by Robert Stauffer
As an admirer of C. S. Lewis, I enjoyed the article in the last issue of Orthodox America by Theodore Hadzi-Antich, describing how Lewis led him ultimately to a renewed and deeper appreciation of his Orthodox Faith. However, based on my own experience, I would have to disagree with his statement that
“for those who come to the table with a blank slate, i.e., with no faith at all, C. S. Lewis is probably not the best place to start investigating the truths of Christianity.”
I was born into an essentially atheistic family. Insofar as my parents had a philosophy of life at all, it was that of the American Dream: earn what you can, enjoy what you can, and don’t worry about the afterlife. As I was growing up, I did not think deeply enough to question this worldview. Consequently, when I left home to attend college, the only thing that gave my life meaning was the prospect of pulling down a hefty salary someday.
In college I was introduced to Western philosophy, and this prompted me to examine my life and the world around me more deeply and with more intensity than I ever had before. I slowly and quite painfully realized that riches and success do not lead insuperably to a happy and meaningful life. My own experience served as a testimony to this, for despite my bloated dreams of future earthly wealth and comfort, I had to admit that I was living in a sinkhole of despair. I took frequent long walks at night, looking up at the silent sky, and the thought that there was nothing up there looking back at me-just a cold, empty, impersonal universe-left me with a black emptiness inside that words simply cannot describe. I realized to my horror that my life “meant” absolutely nothing: I came together by chance, I would be dissolved by chance, and nothing that I did in between really mattered. Because I did not know God, I had no choice but to believe this was the truth, and yet this “truth” was draining me of any will to live.
When I was about to hit rock bottom, a friend suggested that I read a book by C. S. Lewis entitled Mere Christianity. I got a copy and read it from cover to cover. The book opens with Lewis’ argument for God’s existence, and though some have found his argument to be unpersuasive, I found it to be logically compelling.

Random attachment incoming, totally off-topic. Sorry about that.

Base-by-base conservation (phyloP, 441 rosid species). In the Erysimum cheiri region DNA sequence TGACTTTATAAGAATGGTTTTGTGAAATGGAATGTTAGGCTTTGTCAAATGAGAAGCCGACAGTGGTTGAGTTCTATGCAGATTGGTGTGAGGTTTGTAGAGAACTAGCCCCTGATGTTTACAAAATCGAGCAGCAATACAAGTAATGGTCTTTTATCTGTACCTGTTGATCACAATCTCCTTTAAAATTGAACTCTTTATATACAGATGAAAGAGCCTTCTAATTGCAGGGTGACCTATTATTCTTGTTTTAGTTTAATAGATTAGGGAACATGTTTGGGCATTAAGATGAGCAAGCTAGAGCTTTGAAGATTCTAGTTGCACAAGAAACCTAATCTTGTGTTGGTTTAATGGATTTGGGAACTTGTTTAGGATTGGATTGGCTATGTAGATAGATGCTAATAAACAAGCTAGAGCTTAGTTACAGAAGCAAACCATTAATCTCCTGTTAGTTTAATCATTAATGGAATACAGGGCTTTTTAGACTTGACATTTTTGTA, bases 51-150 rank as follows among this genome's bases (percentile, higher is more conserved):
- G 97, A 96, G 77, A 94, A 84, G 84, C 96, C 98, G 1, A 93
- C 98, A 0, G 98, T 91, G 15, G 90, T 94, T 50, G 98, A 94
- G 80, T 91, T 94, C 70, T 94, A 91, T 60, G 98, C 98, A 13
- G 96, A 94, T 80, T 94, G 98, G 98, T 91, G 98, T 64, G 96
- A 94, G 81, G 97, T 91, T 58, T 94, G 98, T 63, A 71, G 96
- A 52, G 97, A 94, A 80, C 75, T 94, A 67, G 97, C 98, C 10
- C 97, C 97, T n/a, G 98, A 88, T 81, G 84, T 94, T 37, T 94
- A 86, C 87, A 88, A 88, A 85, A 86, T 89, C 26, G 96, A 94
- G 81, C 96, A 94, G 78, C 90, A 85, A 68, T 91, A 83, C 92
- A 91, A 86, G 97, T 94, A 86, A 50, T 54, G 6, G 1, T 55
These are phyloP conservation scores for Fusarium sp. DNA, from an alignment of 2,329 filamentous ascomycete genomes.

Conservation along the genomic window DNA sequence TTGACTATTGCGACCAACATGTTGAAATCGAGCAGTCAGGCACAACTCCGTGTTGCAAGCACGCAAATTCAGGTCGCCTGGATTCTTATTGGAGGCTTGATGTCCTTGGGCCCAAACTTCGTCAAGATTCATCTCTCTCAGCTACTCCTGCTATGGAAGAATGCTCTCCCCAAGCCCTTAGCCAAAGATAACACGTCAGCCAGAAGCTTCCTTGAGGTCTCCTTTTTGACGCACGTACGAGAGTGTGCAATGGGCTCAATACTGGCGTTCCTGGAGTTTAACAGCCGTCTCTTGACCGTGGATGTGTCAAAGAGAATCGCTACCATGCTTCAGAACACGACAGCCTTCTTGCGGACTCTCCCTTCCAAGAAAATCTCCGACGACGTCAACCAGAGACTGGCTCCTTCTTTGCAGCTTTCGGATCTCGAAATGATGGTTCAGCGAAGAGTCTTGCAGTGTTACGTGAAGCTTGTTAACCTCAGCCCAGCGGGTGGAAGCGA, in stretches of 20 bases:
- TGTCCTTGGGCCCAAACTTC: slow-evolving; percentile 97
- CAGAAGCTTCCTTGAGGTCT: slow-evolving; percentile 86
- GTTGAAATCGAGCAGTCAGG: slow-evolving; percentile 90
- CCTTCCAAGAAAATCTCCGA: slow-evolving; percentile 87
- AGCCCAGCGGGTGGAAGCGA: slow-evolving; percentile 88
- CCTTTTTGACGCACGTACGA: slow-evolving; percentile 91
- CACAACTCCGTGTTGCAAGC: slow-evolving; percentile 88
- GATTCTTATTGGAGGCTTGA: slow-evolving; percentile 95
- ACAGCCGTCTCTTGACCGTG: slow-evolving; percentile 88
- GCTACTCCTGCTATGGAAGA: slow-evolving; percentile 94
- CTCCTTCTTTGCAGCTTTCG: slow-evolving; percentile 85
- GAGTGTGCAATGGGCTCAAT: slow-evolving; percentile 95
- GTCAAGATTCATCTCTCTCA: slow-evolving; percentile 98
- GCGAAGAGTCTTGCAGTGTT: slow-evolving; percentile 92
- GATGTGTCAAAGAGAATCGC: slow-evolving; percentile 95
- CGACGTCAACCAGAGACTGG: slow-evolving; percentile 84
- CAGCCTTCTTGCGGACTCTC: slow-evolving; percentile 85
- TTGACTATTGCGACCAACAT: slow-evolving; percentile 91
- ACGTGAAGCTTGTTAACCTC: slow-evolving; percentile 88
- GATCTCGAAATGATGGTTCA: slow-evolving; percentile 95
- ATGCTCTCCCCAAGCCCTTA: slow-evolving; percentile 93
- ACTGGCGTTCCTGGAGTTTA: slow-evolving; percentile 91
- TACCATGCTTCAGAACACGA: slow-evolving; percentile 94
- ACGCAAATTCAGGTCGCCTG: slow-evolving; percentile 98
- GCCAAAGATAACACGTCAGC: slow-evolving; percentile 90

In essence, Lewis argued that the human awareness of good, evil, and the sanctity of life points us to God, because these higher-order ideas cannot trace their origins back to a universe consisting entirely of cold atoms and impersonal natural laws. The fact is, argued Lewis, if the atheists are correct then any talk of good, bad, or the meaning of life is sheer gibberish. In light of this, the fact that we human beings do believe in good and evil, and believe instinctively that our lives are meaningful, is “proof” that the universe cannot be impersonal and random. There must be a Creator in order for life to be meaningful and sacred. As Lewis shrewdly put it,
“If the whole universe has no meaning, we should never have found out that it has no meaning.”
That one simple statement contains a world of truth.
Thus, after reading Lewis, I came to believe that there is more to the universe than impersonal matter and energy: behind the curtain of our visible world lies another: the world of God and spirit. Shortly thereafter, I had an experience that confirmed this newfound belief. In 1989, I came home from college for spring break. Shortly before my trip home, my family had bought a harmless-looking game called Ouija. My family claimed that it worked, but, ever the young rationalist I was certain the game was either a gimmick or an outright fraud. After approaching the Ouija board and trying it myself, however, I discovered that it was no fraud. I soon found myself having conversations with disembodied “entities” that I could neither see nor hear, and who “spoke” to me by spelling out messages on the game board. Many of these spirits claimed to be the spirits of deceased human beings, although one claimed to be “Satan,” and yet another claimed to be “God.” Many of the spirits’ messages were laced with profanity, others revealed a subtle undercurrent of cold superiority or mocking laughter.
Over time, I began to test what these spirits could know and what they could not. One evening, while “playing” the Ouija game, I was wearing a T-shirt with a tacky logo on the front that read
“Yes, there really is a Kalamazoo.”
(I had bought the shirt in Kalamazoo, Michigan.) I asked the spirits to tell me what color my shirt was. Silence. It was as if the spirits were pondering their response. Then the reply came, slowly: